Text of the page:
Republicans invade Charlotte, offer counterpoint to Democrats’ convention messages

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CHARLOTTE, N.C. — The Republican National Committee held the first of what spokespersons say will be daily press conferences and reactions in Charlotte, to counter messaging coming out of the Democratic National Convention.

The press event was held Monday afternoon at the NASCAR Hall of Fame.

Standing before an “Obama isn’t working” backdrop — the RNC launched a new website to cover the DNC with the same name — surrounding signage asking “Are you better off?,” and a Romney/Ryan themed NASCAR race car off to the side, RNC Chairman Reince Priebus and Utah Republican Rep. Jason Chaffetz offered a counterpoint to Democrats’ messages: President Barack Obama’s policies have failed.

“Today the thrill and pixie dust of Barack Obama’s presidency is gone. Americans feel no hope and they are seeing change for the worst,” Priebus said, applying Obama’s 2008 message of “hope and change” to the Republican contention that Obama’s presidency has amounted to neither.

“Democrats are dispirited and enthusiasm is clearly on the Republican side,” he said, less than two hours after Democratic National Convention leadership claimed boasted of ample enthusiasm surrounding the convention and Obama’s re-election.

Chaffetz focused on the economy and problems still plaguing the country, hitting the president on the Obama administration’s failure to received a single vote — Democratic or Republican — for its budget proposal.

“It will be fascinating to see what the Democrats actually talk about because I think they will have an exceptionally hard time talking about their records,” he said.

“In the last two years alone, not a single Democrat would step to the plate and vote for the president’s budget,” Chaffetz added. “How bad is your budget if Nancy Pelosi won’t even vote for it? That is the reality that the Democrats are talking about. So they talk about moving forward, and they talk about their plan, but what is their plan if it is not their budget? The budget is what should be driving it.”

According to Chaffetz, Obama has not lived up to his promises — pointing out the unemployment rate, high gas prices, and expanded federal government. Chaffetz attempted to bolster his point by adding that there are Democrats that have decided not to attend the convention, including North Carolina Democratic Rep. Larry Kissel, whose district includes portions of Charlotte.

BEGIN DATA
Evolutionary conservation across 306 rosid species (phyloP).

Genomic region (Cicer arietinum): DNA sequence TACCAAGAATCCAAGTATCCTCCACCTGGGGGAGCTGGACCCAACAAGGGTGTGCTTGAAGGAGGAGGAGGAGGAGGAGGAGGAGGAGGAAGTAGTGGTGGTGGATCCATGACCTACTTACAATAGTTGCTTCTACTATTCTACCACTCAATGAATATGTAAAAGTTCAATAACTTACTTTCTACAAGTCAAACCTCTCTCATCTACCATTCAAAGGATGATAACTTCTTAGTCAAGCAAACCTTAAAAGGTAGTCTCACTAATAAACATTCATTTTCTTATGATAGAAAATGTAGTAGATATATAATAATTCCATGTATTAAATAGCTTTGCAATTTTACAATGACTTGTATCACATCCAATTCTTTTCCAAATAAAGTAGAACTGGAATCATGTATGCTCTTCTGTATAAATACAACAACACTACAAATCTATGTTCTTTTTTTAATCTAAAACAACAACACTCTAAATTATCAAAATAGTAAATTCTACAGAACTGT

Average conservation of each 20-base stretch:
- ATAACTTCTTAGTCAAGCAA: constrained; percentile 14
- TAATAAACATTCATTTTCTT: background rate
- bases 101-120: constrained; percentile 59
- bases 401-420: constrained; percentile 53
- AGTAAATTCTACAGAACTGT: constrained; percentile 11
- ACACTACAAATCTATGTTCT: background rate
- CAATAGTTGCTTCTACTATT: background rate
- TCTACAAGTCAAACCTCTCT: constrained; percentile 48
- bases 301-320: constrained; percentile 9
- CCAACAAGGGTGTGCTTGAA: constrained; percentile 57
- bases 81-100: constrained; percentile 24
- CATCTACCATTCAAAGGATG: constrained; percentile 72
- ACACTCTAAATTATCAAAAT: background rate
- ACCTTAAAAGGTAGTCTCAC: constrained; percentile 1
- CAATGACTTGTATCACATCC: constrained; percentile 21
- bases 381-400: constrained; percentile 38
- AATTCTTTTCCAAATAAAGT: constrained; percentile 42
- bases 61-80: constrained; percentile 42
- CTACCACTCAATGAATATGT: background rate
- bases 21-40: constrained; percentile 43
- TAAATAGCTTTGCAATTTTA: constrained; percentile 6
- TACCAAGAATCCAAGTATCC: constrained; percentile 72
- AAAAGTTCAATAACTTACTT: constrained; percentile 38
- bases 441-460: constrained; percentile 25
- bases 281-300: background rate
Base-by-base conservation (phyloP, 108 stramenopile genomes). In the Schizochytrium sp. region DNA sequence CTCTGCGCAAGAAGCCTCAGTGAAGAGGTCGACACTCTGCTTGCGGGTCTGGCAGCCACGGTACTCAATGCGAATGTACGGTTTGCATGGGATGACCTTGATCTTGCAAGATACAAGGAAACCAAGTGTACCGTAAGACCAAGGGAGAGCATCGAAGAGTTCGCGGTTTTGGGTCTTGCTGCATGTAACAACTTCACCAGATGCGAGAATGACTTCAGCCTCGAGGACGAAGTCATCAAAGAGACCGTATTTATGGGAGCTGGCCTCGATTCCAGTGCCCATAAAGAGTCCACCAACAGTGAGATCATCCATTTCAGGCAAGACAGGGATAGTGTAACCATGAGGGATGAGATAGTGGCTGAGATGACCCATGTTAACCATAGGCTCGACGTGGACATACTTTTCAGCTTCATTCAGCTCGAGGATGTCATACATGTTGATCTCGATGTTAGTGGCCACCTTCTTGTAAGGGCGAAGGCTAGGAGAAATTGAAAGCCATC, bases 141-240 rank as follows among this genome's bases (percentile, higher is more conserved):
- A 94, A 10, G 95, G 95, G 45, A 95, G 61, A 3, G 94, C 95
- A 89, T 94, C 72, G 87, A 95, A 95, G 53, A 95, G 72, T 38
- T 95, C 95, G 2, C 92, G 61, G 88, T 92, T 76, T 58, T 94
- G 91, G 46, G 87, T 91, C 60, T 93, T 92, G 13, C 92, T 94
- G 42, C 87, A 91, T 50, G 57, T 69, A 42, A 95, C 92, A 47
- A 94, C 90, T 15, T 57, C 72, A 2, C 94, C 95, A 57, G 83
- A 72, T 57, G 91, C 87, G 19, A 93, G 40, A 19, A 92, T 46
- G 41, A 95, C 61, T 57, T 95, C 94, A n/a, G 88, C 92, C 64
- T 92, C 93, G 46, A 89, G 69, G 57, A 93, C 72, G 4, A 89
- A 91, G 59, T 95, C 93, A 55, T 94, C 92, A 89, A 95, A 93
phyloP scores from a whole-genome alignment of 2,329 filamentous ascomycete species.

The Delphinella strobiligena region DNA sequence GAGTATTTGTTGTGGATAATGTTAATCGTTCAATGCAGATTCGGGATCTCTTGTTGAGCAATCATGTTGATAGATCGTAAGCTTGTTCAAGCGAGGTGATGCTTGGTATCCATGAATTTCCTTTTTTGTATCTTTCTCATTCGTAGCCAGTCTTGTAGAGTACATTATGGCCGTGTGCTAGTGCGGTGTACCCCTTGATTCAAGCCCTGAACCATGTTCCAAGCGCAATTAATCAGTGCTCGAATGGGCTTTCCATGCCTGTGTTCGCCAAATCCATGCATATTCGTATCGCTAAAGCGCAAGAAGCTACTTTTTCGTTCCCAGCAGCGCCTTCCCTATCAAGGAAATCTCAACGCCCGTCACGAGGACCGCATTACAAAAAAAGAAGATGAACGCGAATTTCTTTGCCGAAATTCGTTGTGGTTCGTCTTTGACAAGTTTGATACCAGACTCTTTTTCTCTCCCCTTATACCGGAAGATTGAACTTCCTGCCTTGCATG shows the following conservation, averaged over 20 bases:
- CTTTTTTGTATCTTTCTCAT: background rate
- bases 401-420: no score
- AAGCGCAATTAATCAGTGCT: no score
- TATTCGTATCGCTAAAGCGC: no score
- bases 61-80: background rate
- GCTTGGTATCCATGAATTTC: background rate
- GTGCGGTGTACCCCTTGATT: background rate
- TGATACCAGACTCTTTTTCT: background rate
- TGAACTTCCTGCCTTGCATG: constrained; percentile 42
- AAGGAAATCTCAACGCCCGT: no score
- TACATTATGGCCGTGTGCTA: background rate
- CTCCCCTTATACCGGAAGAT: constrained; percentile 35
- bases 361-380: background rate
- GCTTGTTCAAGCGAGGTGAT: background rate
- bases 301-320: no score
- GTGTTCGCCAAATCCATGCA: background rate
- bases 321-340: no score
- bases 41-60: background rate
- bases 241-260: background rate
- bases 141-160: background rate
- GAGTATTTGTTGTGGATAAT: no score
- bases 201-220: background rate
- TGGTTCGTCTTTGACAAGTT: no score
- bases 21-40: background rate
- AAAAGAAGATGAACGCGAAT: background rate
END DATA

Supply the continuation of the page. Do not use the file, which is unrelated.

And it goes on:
“The answer is [that] we are not better off. There is a better way forward. There is a smarter way. If we are going to get different results we are going to have to elect a different president,” Chaffetz said, making a case for Republican nominee Mitt Romney.

According to Priebus, momentum is on Romney’s side, even with high expectations to turn North Carolina — the DNC host state, — red in November.

“People in North Carolina are not better today than they were four years ago,” he said. “Barack Obama didn’t fulfill his promises and the last thing is that you’ve got to look at the facts of where we’re at and then the ground game — and I think we can beat them on the ground.”

Priebus also had strong words for former Republican Florida Gov. Charlie Crist, who will deliver a speech at the Democratic convention this week.

“You’ve got guys like Charlie Crist speaking, [Former Republican Rhode Island Sen.] Lincoln Chafee — who I think has the second worst unemployment record in the entire country,” he said. “You look at the folks that the Democrats are trotting out; it’s not exactly the bright stars of the future.”

“The point is, Charlie Crist has nowhere else to go. So you know he has already shown a willingness to sell out to the highest bidder. Turns out that the DNC is a pretty good landing spot for him. I don’t think anyone is going to give him a prime speaking spot, so he does what he does the best, which is sell out to the highest bidder.”

When a reporter pushed Priebus on the fact that the Republican National Convention featured former Democrat Artur Davis in its speaking line up, Priebus said there was a difference: Davis, he said, did not have a history of changing his opinion for personal benefit.

“Charlie has gone through, I think, a pretty high profile drama over the last couple years,” Priebus said, “flipping sides and then running as an independent, running away from the famous Barack Obama hug for his race, and then turning around and showing up in Charlotte.”

The RNC says it will release new videos and offer more reactions to the Democrats’ Charlotte convention throughout the week.

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Caroline May